So I think.
Sitting there, I am reminded briefly of a hotel in China somewhere up the Old Silk Route when I led a group of thirty-four intrepid Australians on a Journey to the West odyssey to rival that of Monkey and his companions. On the second floor of this hotel was a sign: USUAL DOOR. Down the end of the passageway leading to the fire stairs was another sign: UNUSUAL DOOR.
A child with facial features tending towards the primitive runs past me like a howler monkey and pushes the door with commendable gusto, ignoring a much more sensible entrance to the kids' play area he should have used in the first place.
Congratulations, kid. You found the Unusual Door and stuffed up my qi. Bravo. Go to the head of the class next to the boy picking his nose.
A pretty little girl dances in through the Usual Door to the play area. She kicks off one shoe and hurls it south, the other as far north as she can. Then she drags one sock off and hurls it west; the other easterly, and skips off to enter the large red tunnel. The dumb-looking kid lives up to my expectations by trying to enter the blue tunnel blocked by a partition of clear Perspex, and is mystified at his failure.
Back in the dining area, a man in a powered wheelchair bulldozes the static chairs aside and parks at his chosen table. I like that.
Eventually the girl's mother enters the playroom by the Usual Door, goes to the four corners of playworld and retrieves the shoes and socks. The girl plays on. The boy is still having problems working out how to get into the blue tunnel, mesmerised by the one entrance to which he has no access. My suspicions that he's not very bright seem confirmed.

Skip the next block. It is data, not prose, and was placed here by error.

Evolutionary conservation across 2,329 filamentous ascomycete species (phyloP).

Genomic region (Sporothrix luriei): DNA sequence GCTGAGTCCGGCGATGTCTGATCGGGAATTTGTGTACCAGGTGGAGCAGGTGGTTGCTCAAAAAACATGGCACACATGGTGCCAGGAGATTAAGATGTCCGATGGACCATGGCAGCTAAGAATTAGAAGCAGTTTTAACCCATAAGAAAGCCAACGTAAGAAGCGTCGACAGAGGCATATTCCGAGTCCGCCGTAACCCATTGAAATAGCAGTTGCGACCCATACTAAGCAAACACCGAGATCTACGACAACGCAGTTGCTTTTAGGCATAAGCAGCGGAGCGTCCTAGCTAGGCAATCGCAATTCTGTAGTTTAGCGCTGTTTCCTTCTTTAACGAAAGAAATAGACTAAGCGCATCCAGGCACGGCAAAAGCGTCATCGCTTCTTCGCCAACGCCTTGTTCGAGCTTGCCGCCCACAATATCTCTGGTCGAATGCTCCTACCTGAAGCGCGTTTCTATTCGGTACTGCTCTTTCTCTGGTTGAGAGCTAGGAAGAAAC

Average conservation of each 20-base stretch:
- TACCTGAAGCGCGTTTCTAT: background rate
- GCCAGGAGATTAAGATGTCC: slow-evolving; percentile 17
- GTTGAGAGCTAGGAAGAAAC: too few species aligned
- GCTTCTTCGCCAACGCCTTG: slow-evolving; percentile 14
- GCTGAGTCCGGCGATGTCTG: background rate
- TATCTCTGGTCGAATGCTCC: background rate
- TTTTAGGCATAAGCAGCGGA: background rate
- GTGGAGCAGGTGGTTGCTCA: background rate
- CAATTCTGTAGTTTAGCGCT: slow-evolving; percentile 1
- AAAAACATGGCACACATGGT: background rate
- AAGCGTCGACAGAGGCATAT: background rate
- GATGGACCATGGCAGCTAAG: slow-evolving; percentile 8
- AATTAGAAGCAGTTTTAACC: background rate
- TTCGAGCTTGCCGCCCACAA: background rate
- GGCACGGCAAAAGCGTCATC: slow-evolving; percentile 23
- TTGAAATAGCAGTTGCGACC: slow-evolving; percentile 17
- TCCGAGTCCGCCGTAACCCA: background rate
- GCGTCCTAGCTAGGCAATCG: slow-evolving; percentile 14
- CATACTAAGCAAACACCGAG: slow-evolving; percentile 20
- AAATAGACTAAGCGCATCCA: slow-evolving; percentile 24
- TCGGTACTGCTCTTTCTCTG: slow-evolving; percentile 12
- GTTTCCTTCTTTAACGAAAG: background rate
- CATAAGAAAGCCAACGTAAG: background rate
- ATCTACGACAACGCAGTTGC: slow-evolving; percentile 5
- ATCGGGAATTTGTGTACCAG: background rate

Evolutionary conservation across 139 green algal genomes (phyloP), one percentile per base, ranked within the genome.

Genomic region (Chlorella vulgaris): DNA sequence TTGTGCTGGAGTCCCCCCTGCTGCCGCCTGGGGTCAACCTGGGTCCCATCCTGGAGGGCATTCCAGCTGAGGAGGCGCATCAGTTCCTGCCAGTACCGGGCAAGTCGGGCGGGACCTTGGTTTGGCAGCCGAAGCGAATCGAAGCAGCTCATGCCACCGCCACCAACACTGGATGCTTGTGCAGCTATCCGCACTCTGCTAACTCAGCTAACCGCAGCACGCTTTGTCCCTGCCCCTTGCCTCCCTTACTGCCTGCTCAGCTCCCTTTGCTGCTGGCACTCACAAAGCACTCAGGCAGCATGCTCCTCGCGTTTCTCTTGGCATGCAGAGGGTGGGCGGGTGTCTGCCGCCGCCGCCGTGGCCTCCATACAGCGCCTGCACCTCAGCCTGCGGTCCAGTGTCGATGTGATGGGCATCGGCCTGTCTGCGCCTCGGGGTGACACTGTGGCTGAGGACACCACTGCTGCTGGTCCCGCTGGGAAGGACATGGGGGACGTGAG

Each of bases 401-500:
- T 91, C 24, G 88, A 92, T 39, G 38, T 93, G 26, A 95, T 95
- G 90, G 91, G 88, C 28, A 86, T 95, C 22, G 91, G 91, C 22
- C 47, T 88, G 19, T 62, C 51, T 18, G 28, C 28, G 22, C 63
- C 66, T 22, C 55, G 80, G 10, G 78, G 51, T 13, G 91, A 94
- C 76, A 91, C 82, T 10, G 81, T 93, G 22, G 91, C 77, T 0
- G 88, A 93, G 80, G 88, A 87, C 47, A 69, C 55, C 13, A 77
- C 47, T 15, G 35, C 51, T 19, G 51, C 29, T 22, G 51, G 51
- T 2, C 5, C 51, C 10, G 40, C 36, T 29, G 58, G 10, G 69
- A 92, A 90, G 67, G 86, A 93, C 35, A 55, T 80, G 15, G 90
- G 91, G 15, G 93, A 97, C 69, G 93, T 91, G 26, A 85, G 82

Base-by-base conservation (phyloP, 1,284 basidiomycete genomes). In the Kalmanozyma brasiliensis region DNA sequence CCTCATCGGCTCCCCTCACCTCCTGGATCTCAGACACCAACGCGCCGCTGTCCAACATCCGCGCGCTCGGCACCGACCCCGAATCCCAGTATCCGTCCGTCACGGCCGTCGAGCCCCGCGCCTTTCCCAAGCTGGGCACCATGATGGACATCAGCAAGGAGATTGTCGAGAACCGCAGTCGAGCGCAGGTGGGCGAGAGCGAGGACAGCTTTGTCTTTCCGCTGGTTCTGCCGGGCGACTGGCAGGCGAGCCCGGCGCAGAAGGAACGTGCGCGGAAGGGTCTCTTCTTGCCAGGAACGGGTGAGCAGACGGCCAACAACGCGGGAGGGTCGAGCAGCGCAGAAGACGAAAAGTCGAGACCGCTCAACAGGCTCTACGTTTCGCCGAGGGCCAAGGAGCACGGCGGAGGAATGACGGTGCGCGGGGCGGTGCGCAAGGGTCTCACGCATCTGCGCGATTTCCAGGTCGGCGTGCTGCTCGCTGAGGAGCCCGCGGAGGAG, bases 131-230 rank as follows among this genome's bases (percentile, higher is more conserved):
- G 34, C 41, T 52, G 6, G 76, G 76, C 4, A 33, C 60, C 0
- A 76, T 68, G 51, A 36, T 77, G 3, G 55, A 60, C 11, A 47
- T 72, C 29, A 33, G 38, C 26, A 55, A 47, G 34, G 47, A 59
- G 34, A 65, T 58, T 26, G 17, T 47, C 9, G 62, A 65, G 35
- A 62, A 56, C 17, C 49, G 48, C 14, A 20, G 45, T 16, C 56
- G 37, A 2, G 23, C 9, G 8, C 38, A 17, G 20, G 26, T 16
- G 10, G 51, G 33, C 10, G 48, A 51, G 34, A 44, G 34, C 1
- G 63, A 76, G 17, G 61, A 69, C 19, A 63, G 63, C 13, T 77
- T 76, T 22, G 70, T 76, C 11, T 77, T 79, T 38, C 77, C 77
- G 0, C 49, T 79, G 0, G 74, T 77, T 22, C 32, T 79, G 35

Against expectations, the coffee and meal take a long time coming. We eat and drink with less enthusiasm than I anticipated. We leave our dining establishment feeling the way we mostly do as the Golden Arches recede and vanish – downlifted.
I think it's the effect of the children playing in the Macca tunnels that accounts for what happens next as we drive out of town. Well, I blame that.
'I wanna see the steam train,' I say. 'Can we see the steam train?'
'It's just the sign indicating there's a railway crossing to our left, my doctor.'
The 'my doctor' bit seems half-hearted.
'But I wanna see the train!'
'We can sit here and wait two hours for the train if you like. But it's the same train that passes within fifty metres of our door at 6.12 pm every day.'
There's an irrefutable logic to that and I realise I'm on safer ground with existentialism, dialectical materialism or the transcendental idealism of Kant. You know – those -isms for which you have to sneak back to a dictionary to check their meaning when no-one's looking, which means you never really understood them in the first place. Like necessitarianism. Quoi?
I extend the charade briefly by crossing my arms, looking huffy and sticking my bottom lip out, but we quickly leave the train joke and the plains behind us to begin the ascent to the high country. We sit in silence as the outside temperature gauge reading on the Forester dashboard drops sharply as we climb.
It's the silence of What's in the Envelope. I feel as if Damocles is sitting quietly in the seat behind us, his eyes boring into the back of my head. The Brian area.